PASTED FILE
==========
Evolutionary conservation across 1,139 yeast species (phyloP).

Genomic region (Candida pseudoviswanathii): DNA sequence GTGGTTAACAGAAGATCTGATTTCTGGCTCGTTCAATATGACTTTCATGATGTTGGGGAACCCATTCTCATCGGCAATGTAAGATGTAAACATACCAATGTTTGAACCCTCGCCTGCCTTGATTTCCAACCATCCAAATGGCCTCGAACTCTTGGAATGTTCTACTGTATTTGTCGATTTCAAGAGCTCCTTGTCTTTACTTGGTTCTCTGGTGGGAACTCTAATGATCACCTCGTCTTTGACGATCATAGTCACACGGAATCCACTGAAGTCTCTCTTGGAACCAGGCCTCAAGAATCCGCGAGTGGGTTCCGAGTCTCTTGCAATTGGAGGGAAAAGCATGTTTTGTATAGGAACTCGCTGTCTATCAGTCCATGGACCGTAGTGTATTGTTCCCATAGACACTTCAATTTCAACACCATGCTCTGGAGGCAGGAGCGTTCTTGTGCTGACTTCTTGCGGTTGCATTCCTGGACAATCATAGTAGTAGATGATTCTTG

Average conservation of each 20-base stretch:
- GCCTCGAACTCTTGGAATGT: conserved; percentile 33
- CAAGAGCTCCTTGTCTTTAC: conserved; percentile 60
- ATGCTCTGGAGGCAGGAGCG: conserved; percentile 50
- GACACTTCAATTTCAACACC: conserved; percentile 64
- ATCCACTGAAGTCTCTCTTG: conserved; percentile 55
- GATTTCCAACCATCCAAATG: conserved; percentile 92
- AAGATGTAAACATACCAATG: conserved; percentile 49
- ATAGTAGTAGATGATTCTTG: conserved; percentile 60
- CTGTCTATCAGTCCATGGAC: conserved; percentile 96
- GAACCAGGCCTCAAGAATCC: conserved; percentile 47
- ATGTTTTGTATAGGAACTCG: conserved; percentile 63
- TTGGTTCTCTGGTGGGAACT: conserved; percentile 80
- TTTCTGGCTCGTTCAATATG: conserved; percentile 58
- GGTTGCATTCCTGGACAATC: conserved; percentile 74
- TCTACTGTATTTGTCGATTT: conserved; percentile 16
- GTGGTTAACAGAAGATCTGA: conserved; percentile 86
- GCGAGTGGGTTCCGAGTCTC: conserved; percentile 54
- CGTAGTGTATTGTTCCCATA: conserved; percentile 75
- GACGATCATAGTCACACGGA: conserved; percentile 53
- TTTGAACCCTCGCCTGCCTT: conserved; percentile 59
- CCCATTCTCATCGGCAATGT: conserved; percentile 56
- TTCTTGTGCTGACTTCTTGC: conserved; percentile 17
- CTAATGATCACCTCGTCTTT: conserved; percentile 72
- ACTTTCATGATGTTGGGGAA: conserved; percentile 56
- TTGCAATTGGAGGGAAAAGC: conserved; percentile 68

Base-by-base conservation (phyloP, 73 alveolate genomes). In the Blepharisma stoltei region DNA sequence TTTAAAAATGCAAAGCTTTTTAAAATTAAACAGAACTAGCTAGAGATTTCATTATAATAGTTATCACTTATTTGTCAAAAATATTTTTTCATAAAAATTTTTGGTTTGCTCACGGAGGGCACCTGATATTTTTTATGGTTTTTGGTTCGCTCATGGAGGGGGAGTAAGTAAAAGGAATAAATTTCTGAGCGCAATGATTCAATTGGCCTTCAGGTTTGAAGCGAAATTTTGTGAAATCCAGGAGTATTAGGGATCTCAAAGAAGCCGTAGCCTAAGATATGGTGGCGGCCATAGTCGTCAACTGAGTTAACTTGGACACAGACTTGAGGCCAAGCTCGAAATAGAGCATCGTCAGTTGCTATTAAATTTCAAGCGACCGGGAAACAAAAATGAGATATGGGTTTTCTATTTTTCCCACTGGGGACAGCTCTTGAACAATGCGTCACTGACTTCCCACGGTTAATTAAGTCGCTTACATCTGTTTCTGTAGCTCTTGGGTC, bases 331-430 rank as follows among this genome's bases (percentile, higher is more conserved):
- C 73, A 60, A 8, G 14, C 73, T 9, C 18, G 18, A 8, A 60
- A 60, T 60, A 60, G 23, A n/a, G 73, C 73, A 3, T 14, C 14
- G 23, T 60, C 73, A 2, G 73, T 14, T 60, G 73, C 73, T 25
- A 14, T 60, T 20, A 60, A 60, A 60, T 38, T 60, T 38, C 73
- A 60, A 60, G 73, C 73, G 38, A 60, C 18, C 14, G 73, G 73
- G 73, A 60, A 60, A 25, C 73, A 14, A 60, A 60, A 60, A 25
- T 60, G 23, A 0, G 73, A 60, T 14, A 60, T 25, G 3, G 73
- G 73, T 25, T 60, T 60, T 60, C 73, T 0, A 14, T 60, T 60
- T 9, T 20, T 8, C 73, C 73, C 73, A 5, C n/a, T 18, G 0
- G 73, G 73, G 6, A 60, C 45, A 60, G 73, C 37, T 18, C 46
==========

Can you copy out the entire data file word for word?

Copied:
Evolutionary conservation across 1,139 yeast species (phyloP).

Genomic region (Candida pseudoviswanathii): DNA sequence GTGGTTAACAGAAGATCTGATTTCTGGCTCGTTCAATATGACTTTCATGATGTTGGGGAACCCATTCTCATCGGCAATGTAAGATGTAAACATACCAATGTTTGAACCCTCGCCTGCCTTGATTTCCAACCATCCAAATGGCCTCGAACTCTTGGAATGTTCTACTGTATTTGTCGATTTCAAGAGCTCCTTGTCTTTACTTGGTTCTCTGGTGGGAACTCTAATGATCACCTCGTCTTTGACGATCATAGTCACACGGAATCCACTGAAGTCTCTCTTGGAACCAGGCCTCAAGAATCCGCGAGTGGGTTCCGAGTCTCTTGCAATTGGAGGGAAAAGCATGTTTTGTATAGGAACTCGCTGTCTATCAGTCCATGGACCGTAGTGTATTGTTCCCATAGACACTTCAATTTCAACACCATGCTCTGGAGGCAGGAGCGTTCTTGTGCTGACTTCTTGCGGTTGCATTCCTGGACAATCATAGTAGTAGATGATTCTTG

Average conservation of each 20-base stretch:
- GCCTCGAACTCTTGGAATGT: conserved; percentile 33
- CAAGAGCTCCTTGTCTTTAC: conserved; percentile 60
- ATGCTCTGGAGGCAGGAGCG: conserved; percentile 50
- GACACTTCAATTTCAACACC: conserved; percentile 64
- ATCCACTGAAGTCTCTCTTG: conserved; percentile 55
- GATTTCCAACCATCCAAATG: conserved; percentile 92
- AAGATGTAAACATACCAATG: conserved; percentile 49
- ATAGTAGTAGATGATTCTTG: conserved; percentile 60
- CTGTCTATCAGTCCATGGAC: conserved; percentile 96
- GAACCAGGCCTCAAGAATCC: conserved; percentile 47
- ATGTTTTGTATAGGAACTCG: conserved; percentile 63
- TTGGTTCTCTGGTGGGAACT: conserved; percentile 80
- TTTCTGGCTCGTTCAATATG: conserved; percentile 58
- GGTTGCATTCCTGGACAATC: conserved; percentile 74
- TCTACTGTATTTGTCGATTT: conserved; percentile 16
- GTGGTTAACAGAAGATCTGA: conserved; percentile 86
- GCGAGTGGGTTCCGAGTCTC: conserved; percentile 54
- CGTAGTGTATTGTTCCCATA: conserved; percentile 75
- GACGATCATAGTCACACGGA: conserved; percentile 53
- TTTGAACCCTCGCCTGCCTT: conserved; percentile 59
- CCCATTCTCATCGGCAATGT: conserved; percentile 56
- TTCTTGTGCTGACTTCTTGC: conserved; percentile 17
- CTAATGATCACCTCGTCTTT: conserved; percentile 72
- ACTTTCATGATGTTGGGGAA: conserved; percentile 56
- TTGCAATTGGAGGGAAAAGC: conserved; percentile 68

Base-by-base conservation (phyloP, 73 alveolate genomes). In the Blepharisma stoltei region DNA sequence TTTAAAAATGCAAAGCTTTTTAAAATTAAACAGAACTAGCTAGAGATTTCATTATAATAGTTATCACTTATTTGTCAAAAATATTTTTTCATAAAAATTTTTGGTTTGCTCACGGAGGGCACCTGATATTTTTTATGGTTTTTGGTTCGCTCATGGAGGGGGAGTAAGTAAAAGGAATAAATTTCTGAGCGCAATGATTCAATTGGCCTTCAGGTTTGAAGCGAAATTTTGTGAAATCCAGGAGTATTAGGGATCTCAAAGAAGCCGTAGCCTAAGATATGGTGGCGGCCATAGTCGTCAACTGAGTTAACTTGGACACAGACTTGAGGCCAAGCTCGAAATAGAGCATCGTCAGTTGCTATTAAATTTCAAGCGACCGGGAAACAAAAATGAGATATGGGTTTTCTATTTTTCCCACTGGGGACAGCTCTTGAACAATGCGTCACTGACTTCCCACGGTTAATTAAGTCGCTTACATCTGTTTCTGTAGCTCTTGGGTC, bases 331-430 rank as follows among this genome's bases (percentile, higher is more conserved):
- C 73, A 60, A 8, G 14, C 73, T 9, C 18, G 18, A 8, A 60
- A 60, T 60, A 60, G 23, A n/a, G 73, C 73, A 3, T 14, C 14
- G 23, T 60, C 73, A 2, G 73, T 14, T 60, G 73, C 73, T 25
- A 14, T 60, T 20, A 60, A 60, A 60, T 38, T 60, T 38, C 73
- A 60, A 60, G 73, C 73, G 38, A 60, C 18, C 14, G 73, G 73
- G 73, A 60, A 60, A 25, C 73, A 14, A 60, A 60, A 60, A 25
- T 60, G 23, A 0, G 73, A 60, T 14, A 60, T 25, G 3, G 73
- G 73, T 25, T 60, T 60, T 60, C 73, T 0, A 14, T 60, T 60
- T 9, T 20, T 8, C 73, C 73, C 73, A 5, C n/a, T 18, G 0
- G 73, G 73, G 6, A 60, C 45, A 60, G 73, C 37, T 18, C 46